There's a few things that destroy your Android's battery more than anything else, and most of them are common to all devices, not just a specific smartphone. If you're suffering from a tired smartphone after half a day then take a seat, pull out your notebooks and pay attention!
No surprises here (at least I hope there's not!): your device's screen is the biggest juice sucker there is. And the higher the brightness setting the worse the problem. Auto-brightness may sound appealing, but it pumps the brightness up erratically and frequently, making the screen sucker problem even worse. Set your display brightness to as low a setting as is comfortable for you and raise it only when necessary. You'll be surprised how low a setting you can get away with and how big a difference it will make.
Location, Location, Location
Unless you're a bike courier or pizza delivery driver, there's probably no real need to have Location Reporting on all day and night, and even less need to have GPS enabled simply so you can pinpoint your location at your work desk or in your lounge room. Turning off GPS makes a huge difference to your battery life and keeping Google's Location Services off when you don't need them helps too. Get yourself a widget or shortcut and just turn them on when you actually need them. It takes 5 seconds and saves you tons of battery life.
Display timeout for the count
Display timeout – the amount of time it takes your screen to go to sleep after you stop navigating – is a huge factor when it comes to battery life. Regardless of how much you use your phone, if you have your display timeout set to 2 minutes, just imagine how much better your battery life would be if you set it to 1 minute, or 30 seconds, or even 15 seconds! Considering that screen illumination is the biggest battery killer, letting it suck your battery's life away when you're no longer even using it makes no sense at all.
Having every account under the sun set to auto sync is a massive waste of battery, especially considering you could have thirty or more accounts pinging the internet every hour for updates you're not going to read. Go through your device settings and only enable the accounts you really need to be updated instantly on, like Gmail, for example. Do you really need Twitter to sync every fifteen minutes, or just when you launch the app? Google apps are particularly guilty of endless syncing, so manage those, and then set your other apps to manually update when you launch them.
Wi-Fi, where would we be without it? With a longer lasting battery, that's where. But no one is going to ditch Wi-Fi just for an extra hour or two of battery life, so the next best thing is to avoid unnecessary battery waste when it comes to your wireless connections. Hit your advanced Wi-Fi settings and set them to avoid poor connections and your Wi-Fi connection to stay always on during sleep (so you're not constantly disconnecting and reconnecting every time you turn your screen on). If you've got a Wi-Fi optimization option you should turn that on too (duh).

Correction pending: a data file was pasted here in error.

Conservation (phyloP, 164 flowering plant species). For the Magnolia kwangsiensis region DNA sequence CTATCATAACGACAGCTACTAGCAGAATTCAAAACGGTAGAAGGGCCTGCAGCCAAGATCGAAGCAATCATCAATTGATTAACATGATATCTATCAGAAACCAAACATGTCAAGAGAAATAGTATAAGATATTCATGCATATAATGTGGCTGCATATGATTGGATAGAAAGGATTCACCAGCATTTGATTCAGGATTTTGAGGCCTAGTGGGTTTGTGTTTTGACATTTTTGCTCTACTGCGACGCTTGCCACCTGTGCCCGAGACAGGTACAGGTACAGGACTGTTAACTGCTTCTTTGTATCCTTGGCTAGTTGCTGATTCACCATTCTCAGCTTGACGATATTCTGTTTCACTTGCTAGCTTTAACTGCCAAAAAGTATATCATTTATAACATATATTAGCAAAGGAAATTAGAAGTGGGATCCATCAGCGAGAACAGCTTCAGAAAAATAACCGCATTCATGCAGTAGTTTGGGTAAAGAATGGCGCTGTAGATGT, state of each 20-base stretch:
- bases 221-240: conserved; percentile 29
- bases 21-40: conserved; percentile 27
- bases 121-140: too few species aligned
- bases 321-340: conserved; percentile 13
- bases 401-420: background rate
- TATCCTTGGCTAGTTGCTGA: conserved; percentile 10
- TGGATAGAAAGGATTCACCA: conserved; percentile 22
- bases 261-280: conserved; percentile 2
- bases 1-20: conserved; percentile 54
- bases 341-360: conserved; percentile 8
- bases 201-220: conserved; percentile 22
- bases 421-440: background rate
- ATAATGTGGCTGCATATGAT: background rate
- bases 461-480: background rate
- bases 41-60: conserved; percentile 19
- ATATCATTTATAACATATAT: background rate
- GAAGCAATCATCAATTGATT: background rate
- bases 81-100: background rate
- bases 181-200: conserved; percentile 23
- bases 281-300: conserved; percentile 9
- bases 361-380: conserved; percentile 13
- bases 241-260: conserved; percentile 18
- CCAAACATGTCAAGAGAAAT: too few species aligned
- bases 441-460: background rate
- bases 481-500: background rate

NFC, Gestures, Profiles etc
I love NFC, but the truth is I hardly ever use it. So keep that bad boy turned off unless you actually need it. Your phone is not an Oyster Card after all. Likewise gestures: unless you really use all that eye tracking, hand swiping, motion launching voodoo there's no need to have it all turned on so your sensors are always on the lookout. All these things may sound minor, and they are, but they all add up to more savings when it comes to your battery. And if you have access to Profiles, make use of them: when you're sleeping, when you're in a meeting, when you're at the movies etc. Plus, now we have all kinds of power saving modes on our devices, so why not make use of them!
Old and unused apps
I'm the first to admit, I have 300 apps on my phone, most of which I haven't opened in months. Some were one-off freebies that I can't bear to part with cos they saved me a whole 80 cents, but many more of them are just useless apps I never use anyway. Seriously, when was the last time you opened IMDB on your smartphone? So ditch the apps you don't ever use (you can always download them again if you need them) and make sure the apps you have are updated. New versions usually contain bug fixes and battery optimizations, so it's worth staying up to date.
What other ways do you save battery life? What's the longest screen-on time you've ever had?